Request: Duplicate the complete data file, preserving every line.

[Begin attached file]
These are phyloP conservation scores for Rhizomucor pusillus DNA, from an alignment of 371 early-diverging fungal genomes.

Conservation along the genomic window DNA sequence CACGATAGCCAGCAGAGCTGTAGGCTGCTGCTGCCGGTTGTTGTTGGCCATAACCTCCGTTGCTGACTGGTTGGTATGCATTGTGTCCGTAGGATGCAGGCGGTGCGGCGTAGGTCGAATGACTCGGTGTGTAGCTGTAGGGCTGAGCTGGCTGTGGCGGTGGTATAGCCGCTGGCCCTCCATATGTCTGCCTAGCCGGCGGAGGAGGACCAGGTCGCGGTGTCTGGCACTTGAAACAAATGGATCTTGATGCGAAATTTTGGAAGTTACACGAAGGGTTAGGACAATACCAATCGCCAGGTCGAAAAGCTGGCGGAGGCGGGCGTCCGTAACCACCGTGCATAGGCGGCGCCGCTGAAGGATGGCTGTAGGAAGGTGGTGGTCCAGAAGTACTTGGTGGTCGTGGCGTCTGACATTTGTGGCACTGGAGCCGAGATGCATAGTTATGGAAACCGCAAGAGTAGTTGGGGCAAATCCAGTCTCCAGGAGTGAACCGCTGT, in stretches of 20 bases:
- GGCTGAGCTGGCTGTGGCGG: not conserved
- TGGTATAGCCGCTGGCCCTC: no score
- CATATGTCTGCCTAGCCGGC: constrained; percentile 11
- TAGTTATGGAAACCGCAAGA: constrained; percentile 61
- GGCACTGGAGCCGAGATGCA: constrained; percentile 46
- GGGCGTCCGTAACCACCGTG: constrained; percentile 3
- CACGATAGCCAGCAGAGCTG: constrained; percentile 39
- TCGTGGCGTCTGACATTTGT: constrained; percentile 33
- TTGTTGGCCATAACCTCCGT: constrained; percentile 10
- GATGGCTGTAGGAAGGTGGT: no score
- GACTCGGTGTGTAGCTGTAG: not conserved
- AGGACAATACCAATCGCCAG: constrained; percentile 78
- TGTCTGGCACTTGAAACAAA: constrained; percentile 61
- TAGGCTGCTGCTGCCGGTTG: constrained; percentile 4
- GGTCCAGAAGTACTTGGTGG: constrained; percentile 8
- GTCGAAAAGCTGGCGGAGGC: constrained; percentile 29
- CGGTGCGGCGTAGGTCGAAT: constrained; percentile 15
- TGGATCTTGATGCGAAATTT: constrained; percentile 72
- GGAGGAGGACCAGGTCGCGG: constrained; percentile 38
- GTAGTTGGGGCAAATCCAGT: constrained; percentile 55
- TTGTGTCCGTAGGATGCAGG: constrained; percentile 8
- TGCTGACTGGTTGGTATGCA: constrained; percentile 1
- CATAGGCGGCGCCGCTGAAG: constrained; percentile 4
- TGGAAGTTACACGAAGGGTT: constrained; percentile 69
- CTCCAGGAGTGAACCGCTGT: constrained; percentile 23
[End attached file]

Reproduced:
These are phyloP conservation scores for Rhizomucor pusillus DNA, from an alignment of 371 early-diverging fungal genomes.

Conservation along the genomic window DNA sequence CACGATAGCCAGCAGAGCTGTAGGCTGCTGCTGCCGGTTGTTGTTGGCCATAACCTCCGTTGCTGACTGGTTGGTATGCATTGTGTCCGTAGGATGCAGGCGGTGCGGCGTAGGTCGAATGACTCGGTGTGTAGCTGTAGGGCTGAGCTGGCTGTGGCGGTGGTATAGCCGCTGGCCCTCCATATGTCTGCCTAGCCGGCGGAGGAGGACCAGGTCGCGGTGTCTGGCACTTGAAACAAATGGATCTTGATGCGAAATTTTGGAAGTTACACGAAGGGTTAGGACAATACCAATCGCCAGGTCGAAAAGCTGGCGGAGGCGGGCGTCCGTAACCACCGTGCATAGGCGGCGCCGCTGAAGGATGGCTGTAGGAAGGTGGTGGTCCAGAAGTACTTGGTGGTCGTGGCGTCTGACATTTGTGGCACTGGAGCCGAGATGCATAGTTATGGAAACCGCAAGAGTAGTTGGGGCAAATCCAGTCTCCAGGAGTGAACCGCTGT, in stretches of 20 bases:
- GGCTGAGCTGGCTGTGGCGG: not conserved
- TGGTATAGCCGCTGGCCCTC: no score
- CATATGTCTGCCTAGCCGGC: constrained; percentile 11
- TAGTTATGGAAACCGCAAGA: constrained; percentile 61
- GGCACTGGAGCCGAGATGCA: constrained; percentile 46
- GGGCGTCCGTAACCACCGTG: constrained; percentile 3
- CACGATAGCCAGCAGAGCTG: constrained; percentile 39
- TCGTGGCGTCTGACATTTGT: constrained; percentile 33
- TTGTTGGCCATAACCTCCGT: constrained; percentile 10
- GATGGCTGTAGGAAGGTGGT: no score
- GACTCGGTGTGTAGCTGTAG: not conserved
- AGGACAATACCAATCGCCAG: constrained; percentile 78
- TGTCTGGCACTTGAAACAAA: constrained; percentile 61
- TAGGCTGCTGCTGCCGGTTG: constrained; percentile 4
- GGTCCAGAAGTACTTGGTGG: constrained; percentile 8
- GTCGAAAAGCTGGCGGAGGC: constrained; percentile 29
- CGGTGCGGCGTAGGTCGAAT: constrained; percentile 15
- TGGATCTTGATGCGAAATTT: constrained; percentile 72
- GGAGGAGGACCAGGTCGCGG: constrained; percentile 38
- GTAGTTGGGGCAAATCCAGT: constrained; percentile 55
- TTGTGTCCGTAGGATGCAGG: constrained; percentile 8
- TGCTGACTGGTTGGTATGCA: constrained; percentile 1
- CATAGGCGGCGCCGCTGAAG: constrained; percentile 4
- TGGAAGTTACACGAAGGGTT: constrained; percentile 69
- CTCCAGGAGTGAACCGCTGT: constrained; percentile 23